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Todd Astle

'Heart wasn't fully in it' – Todd Astle eyes T20 glory after quitting Tests

New Zealand news

Todd Astle, the New Zealand wrist-spinner, who recently quit first-class cricket to focus on the shorter versions, has conceded his "heart wasn’t fully in" the red-ball format.

Astle, 33, never clinched a long-term spot in New Zealand’s Test side, featuring in just five matches across eight years, the last of which came against Australia in the New Year's Test in Sydney. He announced his retirement last month, and said he'd “focus all his energy” on the white-ball formats.

Despite a short Test career, Astle built strong first-class credentials at Canterbury, racking up 119 appearances since his debut in 2005. He started off as a batsman, featuring in the middle order, before turning into a leg-spinner. He ended with 334 scalps, including 13 five-wicket hauls.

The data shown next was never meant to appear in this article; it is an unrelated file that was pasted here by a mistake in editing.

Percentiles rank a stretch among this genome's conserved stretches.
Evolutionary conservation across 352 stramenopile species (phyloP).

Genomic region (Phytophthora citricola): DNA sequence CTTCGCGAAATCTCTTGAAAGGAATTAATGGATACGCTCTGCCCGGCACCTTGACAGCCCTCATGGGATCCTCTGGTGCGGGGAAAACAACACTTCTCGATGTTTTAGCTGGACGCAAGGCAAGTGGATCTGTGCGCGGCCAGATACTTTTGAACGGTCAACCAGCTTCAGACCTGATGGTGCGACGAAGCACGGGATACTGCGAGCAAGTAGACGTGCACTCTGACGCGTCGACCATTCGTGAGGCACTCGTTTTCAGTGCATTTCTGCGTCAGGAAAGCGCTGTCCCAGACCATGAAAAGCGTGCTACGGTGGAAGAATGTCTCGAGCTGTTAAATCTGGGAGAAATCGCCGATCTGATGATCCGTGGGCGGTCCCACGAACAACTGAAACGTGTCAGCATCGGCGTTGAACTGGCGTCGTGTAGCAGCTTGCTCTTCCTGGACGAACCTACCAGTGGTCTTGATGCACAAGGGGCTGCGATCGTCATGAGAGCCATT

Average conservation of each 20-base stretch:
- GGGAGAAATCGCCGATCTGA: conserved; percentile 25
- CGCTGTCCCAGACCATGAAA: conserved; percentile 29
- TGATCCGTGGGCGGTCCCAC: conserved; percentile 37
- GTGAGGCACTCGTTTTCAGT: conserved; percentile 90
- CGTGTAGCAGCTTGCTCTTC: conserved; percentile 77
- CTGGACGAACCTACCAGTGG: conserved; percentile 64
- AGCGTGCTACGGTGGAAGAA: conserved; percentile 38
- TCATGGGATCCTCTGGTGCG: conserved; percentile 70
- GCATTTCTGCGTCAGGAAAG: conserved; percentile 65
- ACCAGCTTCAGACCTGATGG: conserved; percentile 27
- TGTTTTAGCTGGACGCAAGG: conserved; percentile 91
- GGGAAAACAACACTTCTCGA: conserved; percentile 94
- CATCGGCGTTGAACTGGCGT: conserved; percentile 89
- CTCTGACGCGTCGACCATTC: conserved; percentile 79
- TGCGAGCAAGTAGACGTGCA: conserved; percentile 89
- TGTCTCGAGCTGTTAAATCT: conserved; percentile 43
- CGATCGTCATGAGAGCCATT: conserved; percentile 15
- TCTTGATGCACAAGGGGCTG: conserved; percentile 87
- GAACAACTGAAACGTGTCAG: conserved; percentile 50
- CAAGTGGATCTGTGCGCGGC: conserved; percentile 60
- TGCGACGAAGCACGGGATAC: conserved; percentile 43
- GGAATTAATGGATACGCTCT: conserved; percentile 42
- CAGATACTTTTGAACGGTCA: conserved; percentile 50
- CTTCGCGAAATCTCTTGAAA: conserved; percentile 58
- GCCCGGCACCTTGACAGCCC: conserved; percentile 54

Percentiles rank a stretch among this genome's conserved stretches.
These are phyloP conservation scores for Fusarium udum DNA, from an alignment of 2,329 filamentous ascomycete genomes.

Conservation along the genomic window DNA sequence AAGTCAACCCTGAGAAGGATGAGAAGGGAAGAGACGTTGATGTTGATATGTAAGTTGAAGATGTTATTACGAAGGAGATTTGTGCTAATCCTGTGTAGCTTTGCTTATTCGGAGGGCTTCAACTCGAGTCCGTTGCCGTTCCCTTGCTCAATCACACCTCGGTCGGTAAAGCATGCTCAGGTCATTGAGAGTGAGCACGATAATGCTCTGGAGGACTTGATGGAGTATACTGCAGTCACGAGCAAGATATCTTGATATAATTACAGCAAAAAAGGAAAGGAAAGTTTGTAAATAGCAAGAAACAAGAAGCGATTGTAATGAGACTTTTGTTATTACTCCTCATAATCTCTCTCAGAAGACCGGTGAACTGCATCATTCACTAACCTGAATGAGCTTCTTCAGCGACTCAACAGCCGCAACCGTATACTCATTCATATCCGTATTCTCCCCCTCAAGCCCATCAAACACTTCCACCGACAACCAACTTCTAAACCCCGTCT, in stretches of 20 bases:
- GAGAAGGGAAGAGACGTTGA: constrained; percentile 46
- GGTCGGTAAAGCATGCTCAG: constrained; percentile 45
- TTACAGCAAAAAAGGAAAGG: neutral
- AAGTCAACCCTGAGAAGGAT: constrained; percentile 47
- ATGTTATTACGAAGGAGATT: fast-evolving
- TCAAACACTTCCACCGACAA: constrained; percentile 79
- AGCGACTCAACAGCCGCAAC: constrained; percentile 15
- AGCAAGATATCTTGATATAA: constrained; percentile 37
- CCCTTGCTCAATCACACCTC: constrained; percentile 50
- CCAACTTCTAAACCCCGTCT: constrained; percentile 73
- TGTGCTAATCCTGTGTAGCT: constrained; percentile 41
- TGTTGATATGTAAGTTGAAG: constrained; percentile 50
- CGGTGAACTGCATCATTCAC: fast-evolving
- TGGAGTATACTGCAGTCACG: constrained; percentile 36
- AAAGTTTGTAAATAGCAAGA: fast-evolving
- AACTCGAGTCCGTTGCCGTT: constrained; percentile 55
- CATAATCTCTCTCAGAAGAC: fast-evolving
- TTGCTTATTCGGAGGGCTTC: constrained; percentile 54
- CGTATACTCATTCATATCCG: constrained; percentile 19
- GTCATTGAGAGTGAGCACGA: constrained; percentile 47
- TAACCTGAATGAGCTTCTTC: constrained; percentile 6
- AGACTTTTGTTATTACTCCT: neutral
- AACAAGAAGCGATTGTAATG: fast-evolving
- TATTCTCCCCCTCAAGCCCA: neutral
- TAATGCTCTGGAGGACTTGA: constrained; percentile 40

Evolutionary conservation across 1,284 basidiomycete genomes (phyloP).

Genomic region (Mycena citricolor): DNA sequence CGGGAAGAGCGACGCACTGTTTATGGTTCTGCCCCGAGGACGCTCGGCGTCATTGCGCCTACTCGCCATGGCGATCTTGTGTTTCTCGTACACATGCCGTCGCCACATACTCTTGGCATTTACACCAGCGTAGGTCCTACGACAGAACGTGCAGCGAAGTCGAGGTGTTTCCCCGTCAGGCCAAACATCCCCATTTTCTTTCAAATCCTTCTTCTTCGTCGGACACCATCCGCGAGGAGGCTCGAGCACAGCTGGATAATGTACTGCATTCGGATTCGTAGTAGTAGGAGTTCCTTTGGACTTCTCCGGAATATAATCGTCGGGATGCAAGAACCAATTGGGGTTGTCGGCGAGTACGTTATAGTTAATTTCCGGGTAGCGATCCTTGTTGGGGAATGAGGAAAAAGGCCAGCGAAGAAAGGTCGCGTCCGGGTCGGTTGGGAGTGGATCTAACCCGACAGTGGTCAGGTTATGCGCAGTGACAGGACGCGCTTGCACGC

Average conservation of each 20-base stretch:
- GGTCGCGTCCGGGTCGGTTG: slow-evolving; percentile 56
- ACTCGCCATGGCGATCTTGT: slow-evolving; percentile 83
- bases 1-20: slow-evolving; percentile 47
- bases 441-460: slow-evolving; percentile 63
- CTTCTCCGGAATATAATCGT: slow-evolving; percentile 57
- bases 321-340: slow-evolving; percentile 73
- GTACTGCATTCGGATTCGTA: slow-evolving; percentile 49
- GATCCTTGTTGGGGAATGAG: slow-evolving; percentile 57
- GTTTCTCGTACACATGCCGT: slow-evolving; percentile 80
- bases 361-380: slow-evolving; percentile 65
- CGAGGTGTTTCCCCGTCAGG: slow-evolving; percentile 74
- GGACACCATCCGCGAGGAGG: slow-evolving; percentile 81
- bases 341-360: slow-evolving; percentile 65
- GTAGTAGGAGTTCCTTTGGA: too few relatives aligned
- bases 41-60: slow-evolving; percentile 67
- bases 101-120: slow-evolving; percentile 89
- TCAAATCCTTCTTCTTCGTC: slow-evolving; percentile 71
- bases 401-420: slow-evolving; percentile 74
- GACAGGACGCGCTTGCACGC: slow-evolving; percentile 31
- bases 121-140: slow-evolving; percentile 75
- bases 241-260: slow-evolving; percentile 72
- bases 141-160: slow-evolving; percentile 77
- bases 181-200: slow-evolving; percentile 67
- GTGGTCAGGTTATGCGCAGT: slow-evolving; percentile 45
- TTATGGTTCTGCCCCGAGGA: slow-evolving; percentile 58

"For me, I've played five tests over a seven-eight year period, but I've played 119 first-class games overall, so that's a heck of a lot of cricket over a 10-year period,” Astle was quoted as saying by stuff.co.nz. "I'd have loved to have played more, but I'm really stoked to have achieved what I have in the red-ball format."

In his debut season, Astle shared the Canterbury dressing room with the current national coach Gary Stead. Since Stead's appointment in 2018, Astle ensured the coach was kept in the loop regarding his future plans.

"It was a case of, if my heart isn't fully in it, then I didn't think I was doing myself or others justice if I was to continue on," said Astle. "That's where I had to be really clear with my communication with Steady [Gary Stead] and make sure things were lined up."

With renewed focus on white-ball cricket, Astle aims to play a key role in New Zealand’s quest for their maiden ICC Men’s T20 World Cup title, in the lead up to its seventh edition in October this year.

"In T20 every ball is an event, so you're trying to really get a read on what batsmen are trying to do," he said. "With leg-spin, you have the unpredictability of variations and my wrong'un has been effective. It's just trying to change the angle and pace and all those types of things."

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